• Use array (anything contiguous) instead of linked list or maps to exploit d-cache + i-cache
  • https://software.intel.com/en-us/blogs/2014/11/17/split-huge-function-if-called-by-loop-for-best-utilizing-instruction-cache is a 2014 Intel paper — split huge function if it’s invoked in a loop.

 

translation lookaside buffer #stats

  • a.k.a Address Translation Cache. The TLB lets the processor very quickly convert virtual addresses to physical addresses.
  • TLB is a cache for the big, slow page table
  • A typical entry in TLB is a pair of {virtual -> physical addresses}. In contrast,
  • A typical entry in a L1 cache is mapping of {physical address -> payload}.
  • You can hit both caches!
  • Both caches sits between processor and main memory
  • each hardware system has one or more TLBs
  • TLB-miss can be handled in hardware or kernel
  • typical miss probability — 0.01% to 1%
  • typical miss latency (penalty) — 10 to 100 clock cycles to read the page table
  • typical hit latency: 0.5 to 1 clock cycle

If a TLB hit takes 1 clock cycle, a miss takes 30 clock cycles, and the miss rate is 1%, the effective memory cycle rate is an average of 1 × 0.99 + (1 + 30) × 0.01 = 1.30 i.e. 1.30 clock cycles per memory access.

https://stackoverflow.com/questions/5440128/thread-context-switch-vs-process-context-switch says TLB favors thread rather than process context-switch. TLB gets flushed during process rather than thread context-switch.

 

##fastest container choices: array of POD #or pre-sized vector

relevant to low-latency market data.

  • raw array is “lean and mean” — the most memory efficient; vector is very close, but we need to avoid reallocation
  • std::array is less popular but should offer similar performance to vector
  • all other containers are slower, with bigger footprint
  • For high-performance, avoid container of node/pointer — Cache affinity loves contiguous memory. After accessing 1st element, then accessing 2nd element is likely a cache-hit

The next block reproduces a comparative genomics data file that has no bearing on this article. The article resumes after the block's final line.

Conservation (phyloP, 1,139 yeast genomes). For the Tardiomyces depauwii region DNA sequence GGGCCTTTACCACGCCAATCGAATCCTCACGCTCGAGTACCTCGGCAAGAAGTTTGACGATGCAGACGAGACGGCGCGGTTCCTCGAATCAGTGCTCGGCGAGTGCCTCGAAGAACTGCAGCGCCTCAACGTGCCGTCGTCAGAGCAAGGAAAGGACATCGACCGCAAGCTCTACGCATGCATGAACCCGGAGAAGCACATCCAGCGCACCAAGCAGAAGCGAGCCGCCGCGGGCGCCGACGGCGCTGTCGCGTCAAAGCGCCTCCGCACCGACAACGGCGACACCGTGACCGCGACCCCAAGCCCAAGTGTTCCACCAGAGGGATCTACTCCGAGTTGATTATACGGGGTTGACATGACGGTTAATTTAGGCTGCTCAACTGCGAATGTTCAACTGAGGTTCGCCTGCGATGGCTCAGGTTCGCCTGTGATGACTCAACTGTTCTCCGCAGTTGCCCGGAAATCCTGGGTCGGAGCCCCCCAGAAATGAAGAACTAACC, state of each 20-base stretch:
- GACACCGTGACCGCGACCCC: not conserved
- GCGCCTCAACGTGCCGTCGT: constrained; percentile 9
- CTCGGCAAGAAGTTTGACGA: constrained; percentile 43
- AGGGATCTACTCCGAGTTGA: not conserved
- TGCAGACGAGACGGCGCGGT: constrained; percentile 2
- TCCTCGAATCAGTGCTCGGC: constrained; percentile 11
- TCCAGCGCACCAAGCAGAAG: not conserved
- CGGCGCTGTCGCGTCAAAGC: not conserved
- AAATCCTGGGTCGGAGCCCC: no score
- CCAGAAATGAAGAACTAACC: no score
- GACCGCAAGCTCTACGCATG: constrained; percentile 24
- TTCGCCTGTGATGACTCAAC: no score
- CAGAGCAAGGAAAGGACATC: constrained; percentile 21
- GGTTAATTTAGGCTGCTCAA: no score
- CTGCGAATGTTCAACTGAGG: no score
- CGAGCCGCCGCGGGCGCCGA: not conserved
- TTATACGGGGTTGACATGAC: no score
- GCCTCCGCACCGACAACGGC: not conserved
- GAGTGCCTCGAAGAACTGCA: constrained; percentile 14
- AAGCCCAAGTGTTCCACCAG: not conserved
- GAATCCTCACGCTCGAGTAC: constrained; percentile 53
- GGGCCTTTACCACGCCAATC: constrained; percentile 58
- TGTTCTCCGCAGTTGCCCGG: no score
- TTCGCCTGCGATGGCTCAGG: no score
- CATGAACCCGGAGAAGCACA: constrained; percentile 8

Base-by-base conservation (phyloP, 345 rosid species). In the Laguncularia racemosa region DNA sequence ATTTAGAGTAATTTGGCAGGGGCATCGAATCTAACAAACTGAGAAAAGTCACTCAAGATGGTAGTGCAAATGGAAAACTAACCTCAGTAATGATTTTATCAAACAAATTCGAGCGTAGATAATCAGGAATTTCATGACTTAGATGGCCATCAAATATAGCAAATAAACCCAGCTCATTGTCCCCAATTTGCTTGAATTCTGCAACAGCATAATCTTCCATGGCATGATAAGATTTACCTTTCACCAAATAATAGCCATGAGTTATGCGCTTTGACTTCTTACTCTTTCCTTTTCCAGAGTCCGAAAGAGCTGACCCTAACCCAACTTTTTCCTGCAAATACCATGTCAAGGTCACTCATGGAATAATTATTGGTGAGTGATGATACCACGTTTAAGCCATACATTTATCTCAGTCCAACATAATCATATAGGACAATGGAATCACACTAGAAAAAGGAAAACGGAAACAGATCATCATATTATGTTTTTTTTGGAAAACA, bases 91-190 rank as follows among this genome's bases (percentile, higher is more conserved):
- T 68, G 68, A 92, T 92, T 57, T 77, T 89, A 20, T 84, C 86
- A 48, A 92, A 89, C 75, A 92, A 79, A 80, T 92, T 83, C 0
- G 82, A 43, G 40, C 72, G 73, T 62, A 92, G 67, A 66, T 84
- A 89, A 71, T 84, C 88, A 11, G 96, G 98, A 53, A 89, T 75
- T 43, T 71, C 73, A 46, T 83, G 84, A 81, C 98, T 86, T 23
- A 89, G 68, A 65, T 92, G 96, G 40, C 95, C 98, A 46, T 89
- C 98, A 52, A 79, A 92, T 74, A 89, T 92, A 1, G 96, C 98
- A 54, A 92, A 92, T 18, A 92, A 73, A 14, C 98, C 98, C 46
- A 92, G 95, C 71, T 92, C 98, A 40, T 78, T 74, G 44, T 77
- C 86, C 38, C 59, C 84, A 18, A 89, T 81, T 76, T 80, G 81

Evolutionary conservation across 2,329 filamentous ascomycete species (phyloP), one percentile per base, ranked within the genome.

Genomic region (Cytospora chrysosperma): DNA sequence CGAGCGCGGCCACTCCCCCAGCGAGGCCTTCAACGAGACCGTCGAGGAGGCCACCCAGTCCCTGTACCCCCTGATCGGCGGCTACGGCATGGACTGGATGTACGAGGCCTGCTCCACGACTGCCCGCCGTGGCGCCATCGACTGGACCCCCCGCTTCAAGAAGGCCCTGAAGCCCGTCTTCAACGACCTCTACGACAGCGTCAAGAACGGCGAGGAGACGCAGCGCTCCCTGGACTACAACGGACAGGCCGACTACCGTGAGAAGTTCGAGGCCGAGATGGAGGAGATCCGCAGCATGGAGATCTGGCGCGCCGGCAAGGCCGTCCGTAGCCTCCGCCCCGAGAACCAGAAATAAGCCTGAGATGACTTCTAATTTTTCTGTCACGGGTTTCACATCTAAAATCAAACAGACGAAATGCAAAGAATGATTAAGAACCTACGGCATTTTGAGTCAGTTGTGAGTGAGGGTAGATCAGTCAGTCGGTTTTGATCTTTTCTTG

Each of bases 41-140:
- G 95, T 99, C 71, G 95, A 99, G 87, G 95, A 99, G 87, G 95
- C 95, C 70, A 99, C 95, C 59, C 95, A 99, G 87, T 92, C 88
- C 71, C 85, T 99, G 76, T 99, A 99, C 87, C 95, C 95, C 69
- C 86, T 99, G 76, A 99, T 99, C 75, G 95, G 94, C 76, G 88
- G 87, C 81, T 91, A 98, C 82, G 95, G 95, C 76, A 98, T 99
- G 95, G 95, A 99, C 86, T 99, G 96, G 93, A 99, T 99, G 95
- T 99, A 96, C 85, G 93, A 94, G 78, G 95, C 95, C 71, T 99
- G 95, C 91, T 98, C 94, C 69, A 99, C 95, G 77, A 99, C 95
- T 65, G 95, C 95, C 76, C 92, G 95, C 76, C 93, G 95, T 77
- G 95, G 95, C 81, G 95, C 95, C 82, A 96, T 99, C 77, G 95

• set/map, linked list suffer the same

contiguous memory data structures : page faults+cache miss

Compared to linked data structures, I feel vectors (and array, deque, circular array, unrolled linked list…) reduce page faults and cache miss.

P124 [[art of debugging]] describes how a simple array is loaded from swap space into a real memory “page”. This is managed by the virtual memory system.

P19 [[optimized c++]] describes that L1 or L2 cache also loads vector more efficiently than a linked data structure. For example, each time main memory is read, the adjacent memory cells are loaded together into L1 cache, so contiguous memory data structures result in much fewer cache miss, in theory.

A virtual memory page is about 4KB. A cache line is about 64B.

Both page fault and cache miss are costly at runtime. In both cases the “backing store” is much slower but we have to read from it. These situations are by design and very common, but it pays to reduce their /incidence/occurrence. Even if we reduce page fault frequency or cache miss frequency by 10%, it could be helpful.

strace, ltrace, truss, oprofile, gprof – random notes

[[optimizing Linux performance]] has usage examples of ltrace.
I think truss is the oldest and most well-known.
Q: what values do the others add?
truss, strace, ltrace all show function arguments, though pointer to objects will not be “dumped”. (Incidentally, I guess apptrace has a unique feature to dump arguments of struct types.)
strace/ltrace are similar in many ways…
ltrace is designed for shared LLLibrary tracing, but can also trace syscalls.
truss is designed for syscalls, but “-u” covers shared libraries.
oprofile — can measure time spent and hit rates on library functions